The egrets were up in the trees due to it being cloudy with a very good chance of thunderstorms to happen (it did rain about a half-hour later). These birds were very close to the multi-modal golf cart paths that skirt many ponds and lakes here. It affords me a good chance to spot birds up close. Handy for taking pictures! Please click on the thumbnail image to see the slightly larger version of the photo. Enjoy!
Fenney Springs and the Fenney Neighborhood of The Villages, FL has a variety of wildlife! Sandhill Cranes, a Glossy Ibis, a Snowy Egret, a Great Egret, a tiny Palm Warbler, an Anhinga bird, several freshwater turtles, a Great Blue Heron, and several shorebirds were all recently spotted in the Fenney Springs area and Hammock Golf Course (Red Fox and Grey Fox courses) area ponds and springs. I have read the area also is occasionally home to River Otters and an Alligator or two.
The Nature Walk is a short walk along a boardwalk over the Fenney Springs itself. The walk has scenic views of the little creek and the bubbling springs ponds. I usually see several turtles and occasionally a wading bird and even a few songbirds.
The golf course is close to the Fenney Springs and the main highway entrance into the various new neighborhoods here in The Villages, FL. The shallow pond where I saw the Glossy Ibis, the egrets, and shorebirds is to the right side of the entrance road for the Hammock Red Fox and Grey Fox golf courses close to the parking lot for the courses. I think it is amazing that I saw all of these animals and birds in such a small area of a neighborhood all on the same afternoon! Please click on the thumbnail image to see the slightly larger version of the picture. Enjoy!
White Pelicans and Double-crested Cormorants
Three White Pelicans; a couple of Double-crested Cormorants; an Egyptian Goose; a Boat-tailed Grackle; several hybrid Florida Mottled/Mallard Ducks; and a Great Egret were all spotted this afternoon at the driving range pond on the beautiful Nancy Lopez Legacy Golf Course here in The Villages, FL.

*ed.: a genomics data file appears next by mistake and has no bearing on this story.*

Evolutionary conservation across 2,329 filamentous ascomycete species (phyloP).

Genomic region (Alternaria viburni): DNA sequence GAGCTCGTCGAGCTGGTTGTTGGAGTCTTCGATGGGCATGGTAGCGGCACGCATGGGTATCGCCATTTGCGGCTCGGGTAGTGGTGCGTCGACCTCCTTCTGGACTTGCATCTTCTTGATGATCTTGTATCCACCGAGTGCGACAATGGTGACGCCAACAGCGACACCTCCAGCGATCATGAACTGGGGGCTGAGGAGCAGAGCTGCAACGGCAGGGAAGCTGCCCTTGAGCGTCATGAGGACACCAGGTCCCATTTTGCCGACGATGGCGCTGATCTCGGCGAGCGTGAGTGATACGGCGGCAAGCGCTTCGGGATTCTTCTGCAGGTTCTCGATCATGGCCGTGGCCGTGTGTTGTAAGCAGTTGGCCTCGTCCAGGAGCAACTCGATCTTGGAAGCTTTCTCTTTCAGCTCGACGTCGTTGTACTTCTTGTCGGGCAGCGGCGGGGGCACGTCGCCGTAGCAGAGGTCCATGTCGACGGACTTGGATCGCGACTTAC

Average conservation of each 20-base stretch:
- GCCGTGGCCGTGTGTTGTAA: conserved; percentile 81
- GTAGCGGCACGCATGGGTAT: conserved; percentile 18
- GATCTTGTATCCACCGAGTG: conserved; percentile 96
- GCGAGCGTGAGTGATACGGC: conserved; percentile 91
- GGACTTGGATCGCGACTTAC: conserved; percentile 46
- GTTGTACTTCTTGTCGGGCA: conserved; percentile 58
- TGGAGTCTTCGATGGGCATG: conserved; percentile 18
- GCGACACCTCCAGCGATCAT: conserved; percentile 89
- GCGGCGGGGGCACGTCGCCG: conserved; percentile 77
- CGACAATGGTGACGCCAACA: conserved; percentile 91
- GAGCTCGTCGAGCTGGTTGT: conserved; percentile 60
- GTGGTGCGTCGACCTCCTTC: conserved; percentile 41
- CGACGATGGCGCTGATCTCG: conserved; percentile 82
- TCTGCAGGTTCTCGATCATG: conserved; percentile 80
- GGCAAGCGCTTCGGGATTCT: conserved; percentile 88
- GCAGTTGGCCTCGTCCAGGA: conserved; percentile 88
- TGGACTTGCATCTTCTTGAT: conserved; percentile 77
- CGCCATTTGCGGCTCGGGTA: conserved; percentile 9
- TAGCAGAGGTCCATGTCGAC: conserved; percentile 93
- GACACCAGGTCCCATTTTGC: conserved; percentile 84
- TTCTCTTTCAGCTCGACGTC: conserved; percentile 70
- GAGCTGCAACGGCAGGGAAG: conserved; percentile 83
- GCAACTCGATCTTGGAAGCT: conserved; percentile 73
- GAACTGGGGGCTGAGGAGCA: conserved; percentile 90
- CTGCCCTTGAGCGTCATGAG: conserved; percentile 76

The trio of White Pelicans have made this pond home all year. It is pretty unusual here for the pelicans to miss migration back up North but this little group apparently missed the flock or something.
On a side note, the minute we pulled up in our golf cart on the pond-side multi-modal trail, the ducks and goose started coming toward us. Like the White Ibis bunch at Lake Mira-mar, the golf cart must mean “Food”! No, so sorry. I do not feed exotic birds or even the pond ducks and geese here. Please click on the thumbnail image to see the slightly larger version of the picture. Enjoy!
Hybrid Mottled/Mallard Ducks
Male Boat-tailed Grackle
Pelicans and Cormorants
Cormorant with fish meal
Two Snowy and two Great Egrets were spotted at Paradise Lake and Lake Mira-mar in The Villages, FL this evening at twilight. It is always fun to watch the egrets fish or even just stand still on docks. Please click on the thumbnail image to see the slightly larger version of the photo. Enjoy!
Mottled Ducks, Egyptian Geese, a Tri-colored Heron, an Anhinga, Great Blue Heron, and Great Egret were all spotted a few days ago on Freedom Pointe Lake and Paradise Lake in The Villages, FL.
The Great Blue Heron, Egyptian Geese, and Anhinga were all sitting on what I call “Pelican Point”. That is the spot where a huge congregation of White Pelicans sits most of the Winter.
The Mottled Duck group was found on Lake Paradise near Boone Park, and the Trip-colored Heron was on the side pond next to Freedom Pointe Lake on Morse Blvd.
Please click on the thumbnail image to see the slightly larger version of the picture. As ever, enjoy!
Little Blue Heron and Great Egret
A Little Blue Heron in its juvenile white phase, a Cattle Egret, a Snowy Egret, and a Great Egret are all egrets that to some degree are similar in looks. The juvenile Little Blue Heron is white with greenish-yellow legs and a pale bluish-grey bill with a dark tip.
The Cattle Egret is a smaller white-colored egret but is stocky in build and has a rust-colored streak and yellow bill. The Snowy Egret is also a small white egret, but it has black and yellow legs and feet with a mostly black bill.
The larger egret is the Great Egret which is white with black legs and a yellow bill. So here are the photographs which hopefully show these differences. Please click on the thumbnail image to see the slightly larger version of the photo. Enjoy!
Juvenile Little Blue Heron
Little Blue Heron
Great Egret and Snowy Egret